What is it that stops us from being all we can be, doing all we can do and living our best life?

Author Steven Pressfield calls it “Resistance,” and he always spells it with a capital “R.”

In The War of Art: Winning the Inner Creative Battle (2002), he calls Resistance “the most toxic force on the planet.” It comes in a myriad of forms, but they all work to prevent us from doing the things we have to do to accomplish our greatest aspirations and be our best selves.

Pressfield’s book is focused on the creation of “art,” but his labelling and calling out of Resistance applies to anything we really want and dream about.

  • If you’d like to own a bigger retail shop, but don’t look for a larger location or at constructing an addition because you’re “just too busy,” busy-ness is your Resistance.
  • If you want your manufacturing operation to branch into a new area — soft plastics or fishing line or tungsten weights — but you’re afraid you’ll fail and lose a lot of money, fear is your Resistance.
  • If you want to create your own eCommerce site for your brick-and-mortar retail business, but worry that you’re too late to the game, worry is your Resistance.

We all face Resistance nearly every day, and we lose too many of those battles. We break our diet because “one cheeseburger won’t hurt.” We cease our exercise regimen because “it’s been a long day.” We don’t make the hard decision we know we should make because “things are basically okay the way they are.”

Few things of consequence can happen without defeating Resistance. Businesses don’t open, changes don’t get made, dreams don’t come true.

Most of us have more than one form of Resistance to overcome. Procrastination is common. Rationalization is absolutely ubiquitous.

I’m not sure I know anyone with a big plan who hasn’t told me at least once, “I’ll get it once I get these other things squared away.”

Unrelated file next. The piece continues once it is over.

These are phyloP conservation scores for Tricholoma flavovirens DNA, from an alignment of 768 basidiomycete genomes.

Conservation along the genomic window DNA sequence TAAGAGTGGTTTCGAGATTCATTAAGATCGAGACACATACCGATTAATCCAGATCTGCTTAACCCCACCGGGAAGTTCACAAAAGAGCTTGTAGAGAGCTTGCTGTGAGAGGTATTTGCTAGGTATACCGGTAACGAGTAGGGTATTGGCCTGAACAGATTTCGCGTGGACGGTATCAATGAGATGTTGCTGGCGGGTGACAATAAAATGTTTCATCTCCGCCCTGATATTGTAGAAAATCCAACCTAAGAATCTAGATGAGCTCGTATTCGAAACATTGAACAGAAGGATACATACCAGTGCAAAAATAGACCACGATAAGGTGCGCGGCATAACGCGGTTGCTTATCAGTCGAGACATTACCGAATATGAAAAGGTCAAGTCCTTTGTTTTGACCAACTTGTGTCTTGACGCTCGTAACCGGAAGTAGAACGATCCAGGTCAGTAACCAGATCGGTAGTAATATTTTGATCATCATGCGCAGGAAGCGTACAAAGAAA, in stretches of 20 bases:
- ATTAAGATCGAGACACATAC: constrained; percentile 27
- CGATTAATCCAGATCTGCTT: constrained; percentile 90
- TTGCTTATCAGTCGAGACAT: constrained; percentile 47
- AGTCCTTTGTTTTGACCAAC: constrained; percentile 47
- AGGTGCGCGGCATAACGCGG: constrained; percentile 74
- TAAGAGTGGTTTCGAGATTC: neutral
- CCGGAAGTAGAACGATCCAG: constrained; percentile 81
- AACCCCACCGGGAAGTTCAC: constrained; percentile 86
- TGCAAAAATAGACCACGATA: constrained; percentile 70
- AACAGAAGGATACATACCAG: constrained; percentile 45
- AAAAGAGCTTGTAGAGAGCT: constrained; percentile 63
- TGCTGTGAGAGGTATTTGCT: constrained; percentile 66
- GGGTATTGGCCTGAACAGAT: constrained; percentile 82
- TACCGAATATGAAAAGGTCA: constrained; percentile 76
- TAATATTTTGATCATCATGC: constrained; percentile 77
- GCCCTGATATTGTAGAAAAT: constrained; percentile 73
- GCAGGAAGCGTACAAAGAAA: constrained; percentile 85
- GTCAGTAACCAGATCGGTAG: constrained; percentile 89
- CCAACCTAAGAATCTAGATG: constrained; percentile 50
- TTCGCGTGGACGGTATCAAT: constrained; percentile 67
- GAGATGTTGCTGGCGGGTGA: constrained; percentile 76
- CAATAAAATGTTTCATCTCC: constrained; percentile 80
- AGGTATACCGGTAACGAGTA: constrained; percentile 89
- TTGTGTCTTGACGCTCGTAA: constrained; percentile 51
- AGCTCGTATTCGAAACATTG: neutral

Of course, they’re mostly lying to themselves, which in almost every way imaginable is even worse than lying to someone else. When you lie to a friend or family member, you betray a trust. That’s really terrible. But when you lie to yourself, you betray your future and your chance at having a better life, which you would likely share with that friend or family member.

Unfortunately, most of us lie to ourselves on a regular basis. We let Resistance defeat us.

So what’s the solution?

I wish I had an easy answer, but, I’m an unsympathetic victim of Resistance, too.

The best answer I have — and one I try to put into effect as often as possible — can be summed up in a Latin proverb that’s around 2,000 years old.

Audentis Fortuna luvat. Fortune favors the bold.

If Resistance is what’s stopping me from doing the things I want to do and that could make my life better, I figure I need to combat it with boldness, aggressiveness — even when it could mean failure. After all, if I succumb to Resistance I have no chance of success. But if I can be bold, I just might get where I want to be.

On my good days, this does not mean blundering down a foolish path. I would not recommend that to anyone. Every bold action deserves a plan, but if you’re anything like me, planning itself can become Resistance. I know this from experience, too.

It’s very easy for me to conclude that I need more planning, more research, more consultation before making a move. Then, days, weeks, months or even years later I’ve still not taken a significant step toward my goal. I need more preparation, I tell myself.

But more preparation is too often just more Resistance—a never-ending cycle of Resistance at times. So I’ve learned that I have to begin before I’m “ready.” If preparation and ready are my Resistance, I must beat them to the punch and start before they even know I’m there.

Does it work? Sometimes. Certainly it works more often than yielding to Resistance. I know I’ll get the garage cleaned out if I just blunder in there and start emptying it into the front yard. I know I’ll get a story written if I just start making calls and doing interviews. I might make a few mistakes along the way, but they’re usually easy to correct. They might cost me a little time, but nothing like the time I waste with Resistance.

If I can begin my task and catch up later with preparation and readiness, I’m far better off.

Maybe the worst thing about Resistance is that we must battle it every single day. And we need most of those battles … maybe all of them.

I don’t know anyone who’s undefeated against Resistance, but if they’re out there, they’re living the life of their dreams.

What’s your Resistance? I bet it’s more than just one thing. Most of us have several dragons to slay.

How can you beat your Resistance?